The Sulfur Cycle

Emissions of the gases sulfur dioxide (SO2) and hydrogen sulfide (H2S) from volcanoes and fumaroles (vents for hot gases) are the only significant natural nonbiological fluxes of sulfur. These emissions release, on average, between 10 and 20 percent of the total natural flux of sulfur to the atmosphere, but they vary greatly in time and space. Large volcanic eruptions spread great quantities of sulfur over broad areas, but they are rare events. Terrestrial and marine organisms also emit compounds of sulfur. Certain marine algae produce large amounts of dimethyl sulfide (CH3SCH3), which accounts for about half the biotic component of the sulfur cycle. Sulfur is apparently always abundant enough to meet the needs of living organisms.

Sulfur plays an important role in global climate. Even if air is moist, clouds do not form readily unless there are small particles around which water can condense. Dimethyl sulfide is the major component of such particles. Therefore, increases or decreases in atmospheric sulfur levels can change cloud cover and hence climate.

Humans have altered the sulfur cycle, as well as the nitrogen cycle, by the burning of fossil fuels. An important regional effect of these alterations is acid precipitation—rain or snow whose pH is lowered by the presence of sulfuric acid (H2SO4)

pH class

58.11 Acidification of Lakes Exterminates Fish Species The number of fish species found in lakes in the Adirondack region of New York State is inversely correlated with pH. (Recall from Chapter 2 that lower numbers indicate greater acidity, and a pH of 7 is neutral.The numbers above the bars indicate the number of lakes in each pH category.)

and nitric acid (HNO3), derived in large part from the burning of fossil fuels. These acids enter the atmosphere and may travel hundreds of kilometers before they settle to Earth in precipitation or as dry particles.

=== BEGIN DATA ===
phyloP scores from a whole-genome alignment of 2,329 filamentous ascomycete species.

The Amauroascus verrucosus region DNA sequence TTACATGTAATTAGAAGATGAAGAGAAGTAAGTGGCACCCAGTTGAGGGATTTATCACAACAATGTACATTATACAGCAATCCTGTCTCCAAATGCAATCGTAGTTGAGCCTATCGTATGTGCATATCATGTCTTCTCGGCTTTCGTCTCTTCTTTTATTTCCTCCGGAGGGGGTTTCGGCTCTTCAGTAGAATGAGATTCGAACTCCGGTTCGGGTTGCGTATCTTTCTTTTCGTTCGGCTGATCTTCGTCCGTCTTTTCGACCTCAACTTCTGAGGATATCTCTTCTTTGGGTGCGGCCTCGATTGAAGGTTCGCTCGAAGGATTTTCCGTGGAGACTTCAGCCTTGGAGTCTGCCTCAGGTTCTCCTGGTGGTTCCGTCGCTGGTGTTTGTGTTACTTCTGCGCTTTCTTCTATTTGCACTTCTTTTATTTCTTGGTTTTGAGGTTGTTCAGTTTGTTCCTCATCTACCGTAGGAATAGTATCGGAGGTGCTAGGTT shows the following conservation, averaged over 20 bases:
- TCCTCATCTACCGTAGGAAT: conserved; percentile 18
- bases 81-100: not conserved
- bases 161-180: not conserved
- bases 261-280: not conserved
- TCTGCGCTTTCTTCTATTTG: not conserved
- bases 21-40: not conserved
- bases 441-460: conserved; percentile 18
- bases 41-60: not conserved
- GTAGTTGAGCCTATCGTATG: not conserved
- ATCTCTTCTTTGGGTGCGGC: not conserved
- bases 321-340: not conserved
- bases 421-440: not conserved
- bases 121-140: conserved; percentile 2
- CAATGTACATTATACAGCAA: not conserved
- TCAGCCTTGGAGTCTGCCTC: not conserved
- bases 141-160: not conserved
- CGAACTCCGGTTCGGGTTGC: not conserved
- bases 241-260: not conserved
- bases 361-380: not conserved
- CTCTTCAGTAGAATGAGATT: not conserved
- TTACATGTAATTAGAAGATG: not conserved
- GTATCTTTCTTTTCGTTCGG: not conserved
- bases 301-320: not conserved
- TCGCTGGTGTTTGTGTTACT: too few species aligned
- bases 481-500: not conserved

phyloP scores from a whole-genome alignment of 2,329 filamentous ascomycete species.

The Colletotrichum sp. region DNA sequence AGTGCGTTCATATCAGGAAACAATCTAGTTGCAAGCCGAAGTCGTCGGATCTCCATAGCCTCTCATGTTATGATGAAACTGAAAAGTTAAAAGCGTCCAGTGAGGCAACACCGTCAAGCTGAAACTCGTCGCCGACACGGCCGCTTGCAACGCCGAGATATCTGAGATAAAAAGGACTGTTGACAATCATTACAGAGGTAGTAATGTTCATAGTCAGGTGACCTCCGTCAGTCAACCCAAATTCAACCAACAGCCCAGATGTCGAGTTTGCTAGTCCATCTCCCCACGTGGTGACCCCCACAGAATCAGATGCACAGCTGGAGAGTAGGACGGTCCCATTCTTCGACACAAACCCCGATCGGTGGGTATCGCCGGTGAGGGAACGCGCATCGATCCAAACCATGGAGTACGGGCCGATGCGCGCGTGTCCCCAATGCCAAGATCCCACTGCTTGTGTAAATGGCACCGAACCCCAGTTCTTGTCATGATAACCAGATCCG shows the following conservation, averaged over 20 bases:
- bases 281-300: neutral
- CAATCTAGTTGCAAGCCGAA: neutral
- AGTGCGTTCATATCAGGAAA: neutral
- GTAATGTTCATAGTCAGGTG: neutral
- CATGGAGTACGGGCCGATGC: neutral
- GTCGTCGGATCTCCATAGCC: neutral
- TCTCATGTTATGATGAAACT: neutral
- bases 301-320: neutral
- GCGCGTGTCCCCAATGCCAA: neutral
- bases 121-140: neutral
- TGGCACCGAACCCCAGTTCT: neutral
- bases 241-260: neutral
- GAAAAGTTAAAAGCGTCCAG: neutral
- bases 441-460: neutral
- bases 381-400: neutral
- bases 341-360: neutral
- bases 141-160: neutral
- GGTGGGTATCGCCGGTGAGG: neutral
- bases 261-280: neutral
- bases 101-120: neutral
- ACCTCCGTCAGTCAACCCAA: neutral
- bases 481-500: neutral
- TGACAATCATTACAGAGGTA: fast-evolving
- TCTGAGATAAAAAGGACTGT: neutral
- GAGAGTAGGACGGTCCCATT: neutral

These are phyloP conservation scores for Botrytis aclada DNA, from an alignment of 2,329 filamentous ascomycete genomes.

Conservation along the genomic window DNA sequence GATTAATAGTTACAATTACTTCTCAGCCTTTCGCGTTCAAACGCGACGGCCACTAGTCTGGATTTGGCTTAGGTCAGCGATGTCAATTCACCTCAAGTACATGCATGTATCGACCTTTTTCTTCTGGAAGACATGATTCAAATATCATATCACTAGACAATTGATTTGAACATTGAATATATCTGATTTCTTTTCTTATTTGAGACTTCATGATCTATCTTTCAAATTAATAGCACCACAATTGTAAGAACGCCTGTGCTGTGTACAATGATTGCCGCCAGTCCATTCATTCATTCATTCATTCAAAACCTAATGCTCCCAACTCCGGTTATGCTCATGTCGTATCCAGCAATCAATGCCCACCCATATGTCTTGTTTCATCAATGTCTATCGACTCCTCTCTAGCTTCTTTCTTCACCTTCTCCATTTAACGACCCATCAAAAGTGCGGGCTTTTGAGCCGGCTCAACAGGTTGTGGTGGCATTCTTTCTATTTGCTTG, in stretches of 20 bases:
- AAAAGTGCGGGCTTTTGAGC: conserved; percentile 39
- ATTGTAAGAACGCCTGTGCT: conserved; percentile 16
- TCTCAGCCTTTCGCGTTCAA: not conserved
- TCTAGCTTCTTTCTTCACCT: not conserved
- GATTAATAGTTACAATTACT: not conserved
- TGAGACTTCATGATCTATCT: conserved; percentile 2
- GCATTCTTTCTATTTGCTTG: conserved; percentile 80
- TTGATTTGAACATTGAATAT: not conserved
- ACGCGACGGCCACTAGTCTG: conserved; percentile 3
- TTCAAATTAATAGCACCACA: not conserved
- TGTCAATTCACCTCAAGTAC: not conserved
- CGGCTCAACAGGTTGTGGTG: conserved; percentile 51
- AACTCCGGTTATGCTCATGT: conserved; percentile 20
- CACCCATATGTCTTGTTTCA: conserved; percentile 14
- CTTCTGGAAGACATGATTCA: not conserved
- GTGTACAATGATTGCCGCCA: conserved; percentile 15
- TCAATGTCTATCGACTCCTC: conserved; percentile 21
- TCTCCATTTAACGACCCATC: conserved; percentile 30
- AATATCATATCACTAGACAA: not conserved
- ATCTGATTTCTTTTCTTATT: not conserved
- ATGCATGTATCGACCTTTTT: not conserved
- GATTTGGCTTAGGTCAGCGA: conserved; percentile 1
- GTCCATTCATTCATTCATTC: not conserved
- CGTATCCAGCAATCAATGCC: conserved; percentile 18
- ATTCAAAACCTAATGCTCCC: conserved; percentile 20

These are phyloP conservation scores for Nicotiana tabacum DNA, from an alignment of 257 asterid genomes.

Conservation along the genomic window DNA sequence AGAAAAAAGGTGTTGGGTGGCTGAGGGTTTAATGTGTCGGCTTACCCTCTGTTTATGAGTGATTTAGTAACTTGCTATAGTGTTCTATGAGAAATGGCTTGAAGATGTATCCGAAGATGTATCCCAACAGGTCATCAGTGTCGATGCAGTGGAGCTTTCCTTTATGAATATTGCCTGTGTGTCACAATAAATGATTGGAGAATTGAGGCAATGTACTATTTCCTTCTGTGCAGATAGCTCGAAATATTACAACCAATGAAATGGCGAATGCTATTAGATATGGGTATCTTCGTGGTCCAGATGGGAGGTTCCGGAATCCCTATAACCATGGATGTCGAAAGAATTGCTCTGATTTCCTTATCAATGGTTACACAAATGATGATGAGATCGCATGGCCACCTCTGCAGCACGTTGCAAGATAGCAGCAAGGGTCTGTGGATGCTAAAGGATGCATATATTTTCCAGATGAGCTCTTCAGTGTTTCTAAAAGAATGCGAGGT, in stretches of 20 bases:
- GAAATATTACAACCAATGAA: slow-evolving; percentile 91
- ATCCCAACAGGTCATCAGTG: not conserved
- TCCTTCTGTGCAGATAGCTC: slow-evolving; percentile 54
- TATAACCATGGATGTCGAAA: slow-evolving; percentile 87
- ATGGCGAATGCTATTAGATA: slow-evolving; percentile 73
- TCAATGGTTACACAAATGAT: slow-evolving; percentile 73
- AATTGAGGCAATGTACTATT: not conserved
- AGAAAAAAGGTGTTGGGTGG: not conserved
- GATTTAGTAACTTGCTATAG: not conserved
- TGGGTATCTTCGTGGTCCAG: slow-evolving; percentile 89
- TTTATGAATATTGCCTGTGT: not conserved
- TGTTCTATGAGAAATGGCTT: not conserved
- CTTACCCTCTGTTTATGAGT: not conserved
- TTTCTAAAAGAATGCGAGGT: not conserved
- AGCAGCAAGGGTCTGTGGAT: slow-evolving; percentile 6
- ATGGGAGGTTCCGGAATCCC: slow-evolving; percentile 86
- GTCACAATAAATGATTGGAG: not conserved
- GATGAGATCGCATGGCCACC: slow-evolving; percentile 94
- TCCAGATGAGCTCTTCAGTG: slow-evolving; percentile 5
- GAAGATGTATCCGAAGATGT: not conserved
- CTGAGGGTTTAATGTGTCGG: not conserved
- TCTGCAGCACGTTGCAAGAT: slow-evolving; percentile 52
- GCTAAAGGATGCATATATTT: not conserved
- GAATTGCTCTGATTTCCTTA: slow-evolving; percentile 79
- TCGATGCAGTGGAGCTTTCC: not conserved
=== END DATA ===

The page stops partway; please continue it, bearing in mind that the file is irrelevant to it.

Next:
Acid precipitation now characterizes all major industrial countries and is particularly widespread in eastern North America and Europe. The normal pH of precipitation in New England is about 5.6, but precipitation there now averages about pH 4.4, and there are occasional storms with a precipitation pH as low as 3.0. Precipitation with a pH of about 3.5 or lower causes direct damage to the leaves of plants and reduces photosynthetic rates. Acidification of lakes in the Adirondack region of New York has reduced fish species richness by causing the extinction of acid-sensitive species (Figure 58.11). Fortunately, as a result of the establishment of a flexible regulatory system under the 1990 Clean Air Act Amendments, precipitation in much of the eastern United States is less acid today than it was 18 years ago, primarily because of reductions in sulfur emissions (Figure 58.12).

Ecologists in Canada studied the effects of acid precipitation on small lakes by adding enough H2SO4 to two lakes to reduce their pH from about 6.6 to 5.2. In both lakes, nitrifying bacteria failed to adapt to these moderately acidic conditions. As a result, the nitrogen cycle was blocked, and ammonium accumulated in the water. When the ecologists stopped adding acid to one of the lakes, its pH increased to 5.4, and nitrification resumed. After about 1 year, the pH of the lake returned to its original value. These experiments show that lakes are very sensitive to acidification, but pH can return rapidly to normal values because water in lakes is exchanged at a rapid rate.

Average pH of precipitation

Because of prevailing winds, acid rains affect areas far from the pollution sources.

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Essentials of Human Physiology

Essentials of Human Physiology

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